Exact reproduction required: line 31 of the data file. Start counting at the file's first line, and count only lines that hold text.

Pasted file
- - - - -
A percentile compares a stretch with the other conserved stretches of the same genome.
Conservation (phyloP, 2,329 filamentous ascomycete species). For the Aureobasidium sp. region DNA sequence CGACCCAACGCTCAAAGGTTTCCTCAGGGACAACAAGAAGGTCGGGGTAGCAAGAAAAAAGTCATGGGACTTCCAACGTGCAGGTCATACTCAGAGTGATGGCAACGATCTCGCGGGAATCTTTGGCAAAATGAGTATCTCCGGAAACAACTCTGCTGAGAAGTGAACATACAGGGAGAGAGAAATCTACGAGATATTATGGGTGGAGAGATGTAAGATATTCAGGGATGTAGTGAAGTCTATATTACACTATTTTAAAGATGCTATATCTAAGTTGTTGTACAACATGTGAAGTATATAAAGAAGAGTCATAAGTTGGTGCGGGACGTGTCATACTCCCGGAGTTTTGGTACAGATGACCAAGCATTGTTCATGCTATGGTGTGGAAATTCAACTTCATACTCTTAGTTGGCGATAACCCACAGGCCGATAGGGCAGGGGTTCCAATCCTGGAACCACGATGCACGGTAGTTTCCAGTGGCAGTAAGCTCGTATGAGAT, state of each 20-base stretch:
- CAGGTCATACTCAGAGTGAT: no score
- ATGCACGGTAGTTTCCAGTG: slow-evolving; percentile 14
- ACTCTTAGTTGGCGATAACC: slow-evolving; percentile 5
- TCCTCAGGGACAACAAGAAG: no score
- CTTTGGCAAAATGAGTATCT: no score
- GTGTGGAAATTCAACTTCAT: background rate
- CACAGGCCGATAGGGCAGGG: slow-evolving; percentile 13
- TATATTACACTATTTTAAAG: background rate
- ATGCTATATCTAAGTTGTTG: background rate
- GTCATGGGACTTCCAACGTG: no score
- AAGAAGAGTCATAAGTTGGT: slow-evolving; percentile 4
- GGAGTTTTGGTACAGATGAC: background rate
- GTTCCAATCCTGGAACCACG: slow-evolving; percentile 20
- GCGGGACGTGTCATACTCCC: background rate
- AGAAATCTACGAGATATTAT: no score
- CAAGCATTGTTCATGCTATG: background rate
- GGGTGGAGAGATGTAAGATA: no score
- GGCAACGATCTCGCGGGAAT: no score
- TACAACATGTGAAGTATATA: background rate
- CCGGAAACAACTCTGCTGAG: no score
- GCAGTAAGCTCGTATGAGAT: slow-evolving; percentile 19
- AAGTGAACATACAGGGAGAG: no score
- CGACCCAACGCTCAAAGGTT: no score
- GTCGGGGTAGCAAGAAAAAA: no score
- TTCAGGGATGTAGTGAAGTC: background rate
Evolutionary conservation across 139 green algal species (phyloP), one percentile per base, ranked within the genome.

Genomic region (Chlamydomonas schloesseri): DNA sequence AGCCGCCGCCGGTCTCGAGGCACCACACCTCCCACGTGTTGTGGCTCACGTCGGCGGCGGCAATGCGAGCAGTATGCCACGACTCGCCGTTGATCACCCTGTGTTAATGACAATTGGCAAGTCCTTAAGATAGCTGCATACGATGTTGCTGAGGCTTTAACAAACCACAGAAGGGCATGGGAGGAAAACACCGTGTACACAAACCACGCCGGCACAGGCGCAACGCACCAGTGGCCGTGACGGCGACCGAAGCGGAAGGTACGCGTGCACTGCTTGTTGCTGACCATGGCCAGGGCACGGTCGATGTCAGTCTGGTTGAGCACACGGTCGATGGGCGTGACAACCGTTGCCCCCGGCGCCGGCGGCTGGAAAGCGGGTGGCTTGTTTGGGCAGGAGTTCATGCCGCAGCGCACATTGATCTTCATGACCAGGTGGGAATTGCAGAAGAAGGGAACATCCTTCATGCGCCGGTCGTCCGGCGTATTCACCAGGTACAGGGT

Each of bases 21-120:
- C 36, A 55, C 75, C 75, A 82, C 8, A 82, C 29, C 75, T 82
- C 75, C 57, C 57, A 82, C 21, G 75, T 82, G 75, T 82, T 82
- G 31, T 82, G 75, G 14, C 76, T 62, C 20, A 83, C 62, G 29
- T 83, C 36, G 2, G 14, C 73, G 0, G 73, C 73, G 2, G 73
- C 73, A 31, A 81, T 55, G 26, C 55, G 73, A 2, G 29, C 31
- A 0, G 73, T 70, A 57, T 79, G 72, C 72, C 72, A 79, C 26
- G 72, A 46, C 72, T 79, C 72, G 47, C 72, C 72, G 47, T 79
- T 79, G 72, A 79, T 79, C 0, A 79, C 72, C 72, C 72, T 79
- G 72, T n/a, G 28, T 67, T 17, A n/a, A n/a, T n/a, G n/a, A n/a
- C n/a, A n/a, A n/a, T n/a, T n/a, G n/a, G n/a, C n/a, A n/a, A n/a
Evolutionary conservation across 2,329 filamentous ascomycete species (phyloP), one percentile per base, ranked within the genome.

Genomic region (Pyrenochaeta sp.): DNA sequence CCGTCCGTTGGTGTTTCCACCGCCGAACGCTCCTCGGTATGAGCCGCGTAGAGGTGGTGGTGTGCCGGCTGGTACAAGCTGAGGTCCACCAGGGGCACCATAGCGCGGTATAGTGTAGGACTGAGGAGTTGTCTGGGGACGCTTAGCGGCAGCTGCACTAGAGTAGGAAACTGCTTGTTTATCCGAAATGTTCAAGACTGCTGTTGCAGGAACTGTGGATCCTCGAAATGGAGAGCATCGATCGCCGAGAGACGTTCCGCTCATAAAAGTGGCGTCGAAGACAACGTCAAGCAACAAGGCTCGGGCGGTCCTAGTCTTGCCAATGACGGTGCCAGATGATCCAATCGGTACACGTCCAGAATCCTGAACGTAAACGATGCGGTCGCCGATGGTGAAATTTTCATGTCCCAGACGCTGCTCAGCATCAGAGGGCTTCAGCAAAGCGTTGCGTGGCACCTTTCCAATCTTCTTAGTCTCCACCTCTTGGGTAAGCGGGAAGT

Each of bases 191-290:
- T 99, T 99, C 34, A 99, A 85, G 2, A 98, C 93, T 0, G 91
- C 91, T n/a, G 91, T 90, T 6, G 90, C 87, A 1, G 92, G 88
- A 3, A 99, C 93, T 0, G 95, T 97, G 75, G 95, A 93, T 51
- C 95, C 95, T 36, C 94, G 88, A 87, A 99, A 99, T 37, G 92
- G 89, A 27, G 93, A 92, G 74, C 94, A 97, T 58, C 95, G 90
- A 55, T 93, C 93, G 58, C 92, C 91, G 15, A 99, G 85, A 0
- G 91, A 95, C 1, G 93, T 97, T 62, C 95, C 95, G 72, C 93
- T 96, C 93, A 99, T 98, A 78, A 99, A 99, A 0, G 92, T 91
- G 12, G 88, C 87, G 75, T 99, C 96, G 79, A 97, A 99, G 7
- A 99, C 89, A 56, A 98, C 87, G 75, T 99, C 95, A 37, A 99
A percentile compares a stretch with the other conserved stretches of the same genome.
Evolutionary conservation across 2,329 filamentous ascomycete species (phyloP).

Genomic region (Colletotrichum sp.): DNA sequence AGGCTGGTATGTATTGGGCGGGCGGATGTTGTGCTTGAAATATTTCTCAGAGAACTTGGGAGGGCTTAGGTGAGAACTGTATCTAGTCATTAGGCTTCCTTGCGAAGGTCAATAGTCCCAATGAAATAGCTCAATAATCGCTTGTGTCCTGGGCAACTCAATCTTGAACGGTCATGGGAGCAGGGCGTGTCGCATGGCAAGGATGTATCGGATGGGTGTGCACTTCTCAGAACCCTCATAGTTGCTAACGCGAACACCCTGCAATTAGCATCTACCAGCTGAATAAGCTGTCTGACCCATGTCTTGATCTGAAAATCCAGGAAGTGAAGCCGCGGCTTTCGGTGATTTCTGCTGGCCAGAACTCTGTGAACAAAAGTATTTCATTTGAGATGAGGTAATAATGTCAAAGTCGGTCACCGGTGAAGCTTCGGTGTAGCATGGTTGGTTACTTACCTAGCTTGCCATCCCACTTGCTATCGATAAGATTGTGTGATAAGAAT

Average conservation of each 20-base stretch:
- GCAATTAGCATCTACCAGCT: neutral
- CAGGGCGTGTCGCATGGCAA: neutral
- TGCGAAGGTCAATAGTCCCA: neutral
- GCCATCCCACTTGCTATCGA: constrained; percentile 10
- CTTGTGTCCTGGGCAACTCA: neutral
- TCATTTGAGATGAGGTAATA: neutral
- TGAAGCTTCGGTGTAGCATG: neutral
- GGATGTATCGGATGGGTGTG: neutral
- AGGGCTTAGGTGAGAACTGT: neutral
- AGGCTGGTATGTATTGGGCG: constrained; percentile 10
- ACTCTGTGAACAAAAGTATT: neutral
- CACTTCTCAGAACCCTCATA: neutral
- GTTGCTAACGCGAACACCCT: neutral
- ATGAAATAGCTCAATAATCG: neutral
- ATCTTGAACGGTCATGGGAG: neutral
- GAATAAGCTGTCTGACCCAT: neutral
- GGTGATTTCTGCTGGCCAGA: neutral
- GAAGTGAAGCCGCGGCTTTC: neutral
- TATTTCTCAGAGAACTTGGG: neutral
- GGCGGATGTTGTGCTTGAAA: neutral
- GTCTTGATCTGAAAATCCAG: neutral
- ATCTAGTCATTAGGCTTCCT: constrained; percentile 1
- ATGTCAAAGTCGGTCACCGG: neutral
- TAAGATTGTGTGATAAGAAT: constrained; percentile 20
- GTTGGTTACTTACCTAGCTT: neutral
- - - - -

- C 36, A 55, C 75, C 75, A 82, C 8, A 82, C 29, C 75, T 82